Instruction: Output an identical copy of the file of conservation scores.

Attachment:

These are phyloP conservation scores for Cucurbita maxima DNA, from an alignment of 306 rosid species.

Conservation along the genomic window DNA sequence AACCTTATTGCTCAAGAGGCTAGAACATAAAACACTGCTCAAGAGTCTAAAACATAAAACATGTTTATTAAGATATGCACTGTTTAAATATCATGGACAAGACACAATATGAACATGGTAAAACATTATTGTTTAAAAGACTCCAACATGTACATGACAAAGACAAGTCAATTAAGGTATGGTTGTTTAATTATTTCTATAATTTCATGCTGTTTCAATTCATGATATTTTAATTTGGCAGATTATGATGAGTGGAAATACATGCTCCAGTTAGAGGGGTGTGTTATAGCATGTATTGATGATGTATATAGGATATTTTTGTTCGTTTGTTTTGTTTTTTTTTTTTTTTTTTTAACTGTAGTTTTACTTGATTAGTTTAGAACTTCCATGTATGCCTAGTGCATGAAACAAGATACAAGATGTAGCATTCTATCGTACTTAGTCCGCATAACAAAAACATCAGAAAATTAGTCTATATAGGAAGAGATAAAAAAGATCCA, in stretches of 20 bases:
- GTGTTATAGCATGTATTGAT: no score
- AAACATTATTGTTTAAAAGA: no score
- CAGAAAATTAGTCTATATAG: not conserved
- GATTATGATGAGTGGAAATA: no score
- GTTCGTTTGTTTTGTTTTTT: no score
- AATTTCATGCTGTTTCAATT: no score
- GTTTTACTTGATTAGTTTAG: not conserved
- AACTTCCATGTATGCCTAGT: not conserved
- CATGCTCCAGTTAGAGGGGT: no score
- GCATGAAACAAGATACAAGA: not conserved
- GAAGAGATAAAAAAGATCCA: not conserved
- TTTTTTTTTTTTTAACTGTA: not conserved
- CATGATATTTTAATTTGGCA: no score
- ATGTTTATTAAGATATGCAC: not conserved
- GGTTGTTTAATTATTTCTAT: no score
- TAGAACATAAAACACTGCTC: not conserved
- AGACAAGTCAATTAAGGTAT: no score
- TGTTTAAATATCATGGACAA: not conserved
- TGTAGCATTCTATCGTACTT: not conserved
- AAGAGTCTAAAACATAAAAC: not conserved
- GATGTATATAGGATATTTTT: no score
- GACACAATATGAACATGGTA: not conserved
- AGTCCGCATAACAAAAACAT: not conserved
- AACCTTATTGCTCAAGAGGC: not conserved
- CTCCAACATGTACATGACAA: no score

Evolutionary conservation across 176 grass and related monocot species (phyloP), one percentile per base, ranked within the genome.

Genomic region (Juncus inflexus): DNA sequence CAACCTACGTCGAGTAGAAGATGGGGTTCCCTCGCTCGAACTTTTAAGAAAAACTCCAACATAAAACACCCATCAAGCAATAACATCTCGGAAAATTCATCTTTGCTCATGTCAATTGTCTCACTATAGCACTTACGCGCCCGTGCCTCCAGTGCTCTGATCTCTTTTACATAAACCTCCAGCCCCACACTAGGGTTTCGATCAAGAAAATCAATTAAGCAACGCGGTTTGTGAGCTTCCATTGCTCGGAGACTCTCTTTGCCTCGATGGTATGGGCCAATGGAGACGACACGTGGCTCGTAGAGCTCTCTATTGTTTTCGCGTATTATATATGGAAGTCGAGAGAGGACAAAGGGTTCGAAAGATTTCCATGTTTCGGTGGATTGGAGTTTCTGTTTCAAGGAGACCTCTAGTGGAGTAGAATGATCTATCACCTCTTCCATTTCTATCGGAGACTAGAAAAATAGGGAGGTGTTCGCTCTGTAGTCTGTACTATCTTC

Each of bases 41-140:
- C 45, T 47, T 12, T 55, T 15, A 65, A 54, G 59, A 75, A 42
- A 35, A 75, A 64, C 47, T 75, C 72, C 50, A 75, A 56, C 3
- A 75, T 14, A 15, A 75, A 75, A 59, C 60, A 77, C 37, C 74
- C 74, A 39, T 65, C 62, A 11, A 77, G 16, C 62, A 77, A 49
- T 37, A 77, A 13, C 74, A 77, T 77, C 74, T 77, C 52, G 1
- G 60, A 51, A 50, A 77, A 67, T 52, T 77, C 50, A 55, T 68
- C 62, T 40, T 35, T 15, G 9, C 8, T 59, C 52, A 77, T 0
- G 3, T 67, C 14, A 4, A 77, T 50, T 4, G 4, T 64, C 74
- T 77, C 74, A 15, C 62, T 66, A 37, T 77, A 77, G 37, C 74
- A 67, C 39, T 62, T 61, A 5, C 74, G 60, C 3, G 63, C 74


These are phyloP conservation scores for Cucurbita maxima DNA, from an alignment of 306 rosid species.

Conservation along the genomic window DNA sequence AACCTTATTGCTCAAGAGGCTAGAACATAAAACACTGCTCAAGAGTCTAAAACATAAAACATGTTTATTAAGATATGCACTGTTTAAATATCATGGACAAGACACAATATGAACATGGTAAAACATTATTGTTTAAAAGACTCCAACATGTACATGACAAAGACAAGTCAATTAAGGTATGGTTGTTTAATTATTTCTATAATTTCATGCTGTTTCAATTCATGATATTTTAATTTGGCAGATTATGATGAGTGGAAATACATGCTCCAGTTAGAGGGGTGTGTTATAGCATGTATTGATGATGTATATAGGATATTTTTGTTCGTTTGTTTTGTTTTTTTTTTTTTTTTTTTAACTGTAGTTTTACTTGATTAGTTTAGAACTTCCATGTATGCCTAGTGCATGAAACAAGATACAAGATGTAGCATTCTATCGTACTTAGTCCGCATAACAAAAACATCAGAAAATTAGTCTATATAGGAAGAGATAAAAAAGATCCA, in stretches of 20 bases:
- GTGTTATAGCATGTATTGAT: no score
- AAACATTATTGTTTAAAAGA: no score
- CAGAAAATTAGTCTATATAG: not conserved
- GATTATGATGAGTGGAAATA: no score
- GTTCGTTTGTTTTGTTTTTT: no score
- AATTTCATGCTGTTTCAATT: no score
- GTTTTACTTGATTAGTTTAG: not conserved
- AACTTCCATGTATGCCTAGT: not conserved
- CATGCTCCAGTTAGAGGGGT: no score
- GCATGAAACAAGATACAAGA: not conserved
- GAAGAGATAAAAAAGATCCA: not conserved
- TTTTTTTTTTTTTAACTGTA: not conserved
- CATGATATTTTAATTTGGCA: no score
- ATGTTTATTAAGATATGCAC: not conserved
- GGTTGTTTAATTATTTCTAT: no score
- TAGAACATAAAACACTGCTC: not conserved
- AGACAAGTCAATTAAGGTAT: no score
- TGTTTAAATATCATGGACAA: not conserved
- TGTAGCATTCTATCGTACTT: not conserved
- AAGAGTCTAAAACATAAAAC: not conserved
- GATGTATATAGGATATTTTT: no score
- GACACAATATGAACATGGTA: not conserved
- AGTCCGCATAACAAAAACAT: not conserved
- AACCTTATTGCTCAAGAGGC: not conserved
- CTCCAACATGTACATGACAA: no score

Evolutionary conservation across 176 grass and related monocot species (phyloP), one percentile per base, ranked within the genome.

Genomic region (Juncus inflexus): DNA sequence CAACCTACGTCGAGTAGAAGATGGGGTTCCCTCGCTCGAACTTTTAAGAAAAACTCCAACATAAAACACCCATCAAGCAATAACATCTCGGAAAATTCATCTTTGCTCATGTCAATTGTCTCACTATAGCACTTACGCGCCCGTGCCTCCAGTGCTCTGATCTCTTTTACATAAACCTCCAGCCCCACACTAGGGTTTCGATCAAGAAAATCAATTAAGCAACGCGGTTTGTGAGCTTCCATTGCTCGGAGACTCTCTTTGCCTCGATGGTATGGGCCAATGGAGACGACACGTGGCTCGTAGAGCTCTCTATTGTTTTCGCGTATTATATATGGAAGTCGAGAGAGGACAAAGGGTTCGAAAGATTTCCATGTTTCGGTGGATTGGAGTTTCTGTTTCAAGGAGACCTCTAGTGGAGTAGAATGATCTATCACCTCTTCCATTTCTATCGGAGACTAGAAAAATAGGGAGGTGTTCGCTCTGTAGTCTGTACTATCTTC

Each of bases 41-140:
- C 45, T 47, T 12, T 55, T 15, A 65, A 54, G 59, A 75, A 42
- A 35, A 75, A 64, C 47, T 75, C 72, C 50, A 75, A 56, C 3
- A 75, T 14, A 15, A 75, A 75, A 59, C 60, A 77, C 37, C 74
- C 74, A 39, T 65, C 62, A 11, A 77, G 16, C 62, A 77, A 49
- T 37, A 77, A 13, C 74, A 77, T 77, C 74, T 77, C 52, G 1
- G 60, A 51, A 50, A 77, A 67, T 52, T 77, C 50, A 55, T 68
- C 62, T 40, T 35, T 15, G 9, C 8, T 59, C 52, A 77, T 0
- G 3, T 67, C 14, A 4, A 77, T 50, T 4, G 4, T 64, C 74
- T 77, C 74, A 15, C 62, T 66, A 37, T 77, A 77, G 37, C 74
- A 67, C 39, T 62, T 61, A 5, C 74, G 60, C 3, G 63, C 74